Amid the many sorrows which saddened Rome, one cause of grief was
the marriage of Julia, Drusus’s daughter and Nero’s late wife, into
the humbler family of Rubellius Blandus, whose grandfather many remembered
as a Roman knight from Tibur. At the end of the year the death of
Aelius Lamia, who, after being at last released from the farce of
governing Syria, had become city-prefect, was celebrated with the
honours of a censor’s funeral. He was a man of illustrious descent,
and in a hale old age; and the fact of the province having been withheld
gained him additional esteem. Subsequently, on the death of Flaccus
Pomponius, propraetor of Syria, a letter from the emperor was read,
in which he complained that all the best men who were fit to command
armies declined the service, and that he was thus necessarily driven
to intreaties, by which some of the ex-consuls might be prevailed
on to take provinces. He forgot that Arruntius had been kept at home
now for ten years, that he might not go to Spain.

That same year Marcus Lepidus also died. I have dwelt at sufficient
length on his moderation and wisdom in my earlier books, and I need
not further enlarge on his noble descent. Assuredly the family of
the Aemilii has been rich in good citizens, and even the members of
that house whose morals were corrupt, still lived with a certain splendour.

During the consulship of Paulus Fabius and Lucius Vitellius, the bird
called the phoenix, after a long succession of ages, appeared in Egypt
and furnished the most learned men of that country and of Greece with
abundant matter for the discussion of the marvellous phenomenon. It
is my wish to make known all on which they agree with several things,
questionable enough indeed, but not too absurd to be noticed.

That it is a creature sacred to the sun, differing from all other
birds in its beak and in the tints of its plumage, is held unanimously
by those who have described its nature. As to the number of years
it lives, there are various accounts. The general tradition says five
hundred years. Some maintain that it is seen at intervals of fourteen
hundred and sixty-one years, and that the former birds flew into the
city called Heliopolis successively in the reigns of Sesostris, Amasis,
and Ptolemy, the third king of the Macedonian dynasty, with a multitude
of companion birds marvelling at the novelty of the appearance. But
all antiquity is of course obscure. From Ptolemy to Tiberius was a
period of less than five hundred years. Consequently some have supposed
that this was a spurious phoenix, not from the regions of Arabia,
and with none of the instincts which ancient tradition has attributed
to the bird. For when the number of years is completed and death is
near, the phoenix, it is said, builds a nest in the land of its birth
and infuses into it a germ of life from which an offspring arises,
whose first care, when fledged, is to bury its father. This is not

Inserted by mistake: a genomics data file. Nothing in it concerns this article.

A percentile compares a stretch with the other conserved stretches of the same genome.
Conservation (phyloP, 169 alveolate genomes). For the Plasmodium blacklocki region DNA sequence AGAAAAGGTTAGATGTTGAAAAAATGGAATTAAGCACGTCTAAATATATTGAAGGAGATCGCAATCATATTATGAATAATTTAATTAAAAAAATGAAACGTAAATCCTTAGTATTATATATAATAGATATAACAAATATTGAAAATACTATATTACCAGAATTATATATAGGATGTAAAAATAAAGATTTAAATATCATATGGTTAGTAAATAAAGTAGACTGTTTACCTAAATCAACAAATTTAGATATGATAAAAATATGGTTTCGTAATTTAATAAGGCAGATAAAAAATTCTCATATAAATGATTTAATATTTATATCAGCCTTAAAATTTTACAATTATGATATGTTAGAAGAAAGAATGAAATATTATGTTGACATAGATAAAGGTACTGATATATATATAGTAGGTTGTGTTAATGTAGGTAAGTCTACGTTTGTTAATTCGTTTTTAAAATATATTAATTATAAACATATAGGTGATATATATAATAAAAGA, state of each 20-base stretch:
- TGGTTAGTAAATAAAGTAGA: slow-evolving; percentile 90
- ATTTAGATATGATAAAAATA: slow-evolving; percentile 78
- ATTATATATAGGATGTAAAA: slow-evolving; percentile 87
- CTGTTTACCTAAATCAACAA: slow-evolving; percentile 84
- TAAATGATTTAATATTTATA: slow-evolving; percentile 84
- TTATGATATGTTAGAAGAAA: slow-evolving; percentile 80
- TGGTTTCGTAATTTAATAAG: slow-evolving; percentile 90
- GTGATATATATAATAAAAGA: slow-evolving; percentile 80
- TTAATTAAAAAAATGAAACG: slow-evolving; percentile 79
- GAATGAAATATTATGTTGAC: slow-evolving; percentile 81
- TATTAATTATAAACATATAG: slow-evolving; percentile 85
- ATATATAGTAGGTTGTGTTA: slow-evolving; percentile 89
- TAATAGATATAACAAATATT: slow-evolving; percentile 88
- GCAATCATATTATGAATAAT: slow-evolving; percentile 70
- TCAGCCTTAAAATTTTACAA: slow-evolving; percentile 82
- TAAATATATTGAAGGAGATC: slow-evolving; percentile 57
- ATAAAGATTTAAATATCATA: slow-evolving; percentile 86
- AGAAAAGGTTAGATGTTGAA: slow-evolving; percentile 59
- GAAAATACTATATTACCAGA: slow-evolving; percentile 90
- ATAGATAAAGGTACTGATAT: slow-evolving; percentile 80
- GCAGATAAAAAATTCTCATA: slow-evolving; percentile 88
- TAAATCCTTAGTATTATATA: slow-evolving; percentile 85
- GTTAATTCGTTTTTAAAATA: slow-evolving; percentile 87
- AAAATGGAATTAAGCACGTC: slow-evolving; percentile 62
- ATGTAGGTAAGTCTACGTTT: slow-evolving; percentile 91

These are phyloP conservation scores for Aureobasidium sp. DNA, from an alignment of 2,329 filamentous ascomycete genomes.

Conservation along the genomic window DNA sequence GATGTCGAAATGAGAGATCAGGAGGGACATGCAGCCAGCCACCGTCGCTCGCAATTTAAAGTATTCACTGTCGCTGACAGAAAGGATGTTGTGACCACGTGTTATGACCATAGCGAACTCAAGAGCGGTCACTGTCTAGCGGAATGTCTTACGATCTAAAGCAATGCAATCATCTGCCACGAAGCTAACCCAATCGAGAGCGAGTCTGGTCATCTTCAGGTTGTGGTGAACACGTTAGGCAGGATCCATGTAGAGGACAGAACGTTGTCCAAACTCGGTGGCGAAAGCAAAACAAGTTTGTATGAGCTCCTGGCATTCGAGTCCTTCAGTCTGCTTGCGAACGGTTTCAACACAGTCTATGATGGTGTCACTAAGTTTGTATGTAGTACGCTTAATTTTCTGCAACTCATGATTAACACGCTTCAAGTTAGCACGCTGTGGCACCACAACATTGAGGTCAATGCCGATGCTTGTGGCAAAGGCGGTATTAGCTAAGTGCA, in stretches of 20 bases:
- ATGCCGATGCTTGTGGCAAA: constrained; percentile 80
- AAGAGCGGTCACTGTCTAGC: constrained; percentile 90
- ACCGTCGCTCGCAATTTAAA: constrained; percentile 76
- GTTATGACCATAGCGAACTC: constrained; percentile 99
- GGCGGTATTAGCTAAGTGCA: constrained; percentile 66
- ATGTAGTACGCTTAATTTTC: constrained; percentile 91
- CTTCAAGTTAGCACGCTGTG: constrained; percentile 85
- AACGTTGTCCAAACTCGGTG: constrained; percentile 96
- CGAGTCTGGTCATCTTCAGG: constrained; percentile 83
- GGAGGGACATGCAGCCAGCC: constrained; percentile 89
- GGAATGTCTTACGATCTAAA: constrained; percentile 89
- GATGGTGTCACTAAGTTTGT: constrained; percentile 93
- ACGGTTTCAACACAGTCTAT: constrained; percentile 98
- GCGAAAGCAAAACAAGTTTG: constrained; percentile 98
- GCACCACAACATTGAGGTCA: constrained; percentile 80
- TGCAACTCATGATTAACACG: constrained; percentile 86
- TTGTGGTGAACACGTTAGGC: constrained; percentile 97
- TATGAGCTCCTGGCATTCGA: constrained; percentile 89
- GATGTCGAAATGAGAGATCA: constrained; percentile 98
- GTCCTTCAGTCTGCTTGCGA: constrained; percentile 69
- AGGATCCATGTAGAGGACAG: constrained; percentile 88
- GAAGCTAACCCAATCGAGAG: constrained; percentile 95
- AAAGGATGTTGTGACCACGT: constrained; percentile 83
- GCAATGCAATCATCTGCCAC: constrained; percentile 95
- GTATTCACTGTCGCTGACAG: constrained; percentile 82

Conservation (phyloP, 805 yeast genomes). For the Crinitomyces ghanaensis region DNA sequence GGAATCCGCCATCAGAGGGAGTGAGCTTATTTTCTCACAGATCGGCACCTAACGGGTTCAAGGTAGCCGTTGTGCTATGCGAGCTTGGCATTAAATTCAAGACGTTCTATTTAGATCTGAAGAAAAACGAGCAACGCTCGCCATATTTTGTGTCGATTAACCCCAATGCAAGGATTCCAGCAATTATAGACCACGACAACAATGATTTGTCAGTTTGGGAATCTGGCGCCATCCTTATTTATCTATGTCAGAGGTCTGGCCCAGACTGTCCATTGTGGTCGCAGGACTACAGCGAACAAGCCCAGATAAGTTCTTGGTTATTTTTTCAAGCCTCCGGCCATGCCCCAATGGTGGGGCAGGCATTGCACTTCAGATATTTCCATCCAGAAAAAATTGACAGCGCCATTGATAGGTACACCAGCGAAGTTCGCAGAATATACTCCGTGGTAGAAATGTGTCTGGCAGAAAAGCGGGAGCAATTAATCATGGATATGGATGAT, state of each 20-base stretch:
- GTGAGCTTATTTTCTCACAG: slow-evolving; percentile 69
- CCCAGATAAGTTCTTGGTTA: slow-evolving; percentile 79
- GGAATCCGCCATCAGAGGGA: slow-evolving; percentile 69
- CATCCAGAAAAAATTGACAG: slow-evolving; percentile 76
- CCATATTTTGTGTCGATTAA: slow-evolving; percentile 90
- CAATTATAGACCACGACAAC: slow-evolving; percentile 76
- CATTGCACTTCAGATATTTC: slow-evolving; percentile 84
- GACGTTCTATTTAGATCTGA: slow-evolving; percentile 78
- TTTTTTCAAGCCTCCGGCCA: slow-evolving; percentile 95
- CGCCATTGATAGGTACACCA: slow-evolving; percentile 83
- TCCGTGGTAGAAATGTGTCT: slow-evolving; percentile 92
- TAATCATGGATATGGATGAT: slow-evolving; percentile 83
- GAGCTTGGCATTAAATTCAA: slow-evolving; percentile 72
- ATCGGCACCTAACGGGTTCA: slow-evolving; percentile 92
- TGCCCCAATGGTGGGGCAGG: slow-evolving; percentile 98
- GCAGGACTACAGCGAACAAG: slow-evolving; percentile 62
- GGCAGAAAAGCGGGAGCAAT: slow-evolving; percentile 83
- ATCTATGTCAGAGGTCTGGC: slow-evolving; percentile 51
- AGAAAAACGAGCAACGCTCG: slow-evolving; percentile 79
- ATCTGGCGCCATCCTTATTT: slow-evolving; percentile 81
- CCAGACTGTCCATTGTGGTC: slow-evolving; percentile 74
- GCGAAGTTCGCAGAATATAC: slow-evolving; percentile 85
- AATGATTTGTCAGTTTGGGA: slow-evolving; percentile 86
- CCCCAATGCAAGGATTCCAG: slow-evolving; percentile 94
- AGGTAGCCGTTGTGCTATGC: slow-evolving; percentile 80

rashly done, but taking up a load of myrrh and having tried its strength
by a long flight, as soon as it is equal to the burden and to the
journey, it carries its father’s body, bears it to the altar of the
Sun, and leaves it to the flames. All this is full of doubt and legendary
exaggeration. Still, there is no question that the bird is occasionally
seen in Egypt.

Rome meanwhile being a scene of ceaseless bloodshed, Pomponius Labeo,
who was, as I have related, governor of Moesia, severed his veins
and let his life ebb from him. His wife, Paxaea, emulated her husband.
What made such deaths eagerly sought was dread of the executioner,
and the fact too that the condemned, besides forfeiture of their property,
were deprived of burial, while those who decided their fate themselves,
had their bodies interred, and their wills remained valid, a recompense
this for their despatch. The emperor, however, argued in a letter
to the Senate that it had been the practice of our ancestors, whenever
they broke off an intimacy, to forbid the person their house, and
so put an end to friendship. “This usage he had himself revived in
Labeo’s case, but Labeo, being pressed by charges of maladministration
in his province and other crimes, had screened his guilt by bringing
odium on another, and had groundlessly alarmed his wife, who, though
criminal, was still free from danger.”

Mamercus Scaurus was then for the second time impeached, a man of
distinguished rank and ability as an advocate, but of infamous life.
He fell, not through the friendship of Sejanus, but through what was
no less powerful to destroy, the enmity of Macro, who practised the
same arts more secretly. Macro’s information was grounded on the subject
of a tragedy written by Scaurus, from which he cited some verses which
might be twisted into allusions to Tiberius. But Servilius and Cornelius,
his accusers, alleged adultery with Livia and the practice of magical
rites. Scaurus, as befitted the old house of the Aemilii, forestalled
the fatal sentence at the persuasion of his wife Sextia, who urged
him to die and shared his death.
The Annals by Tacitus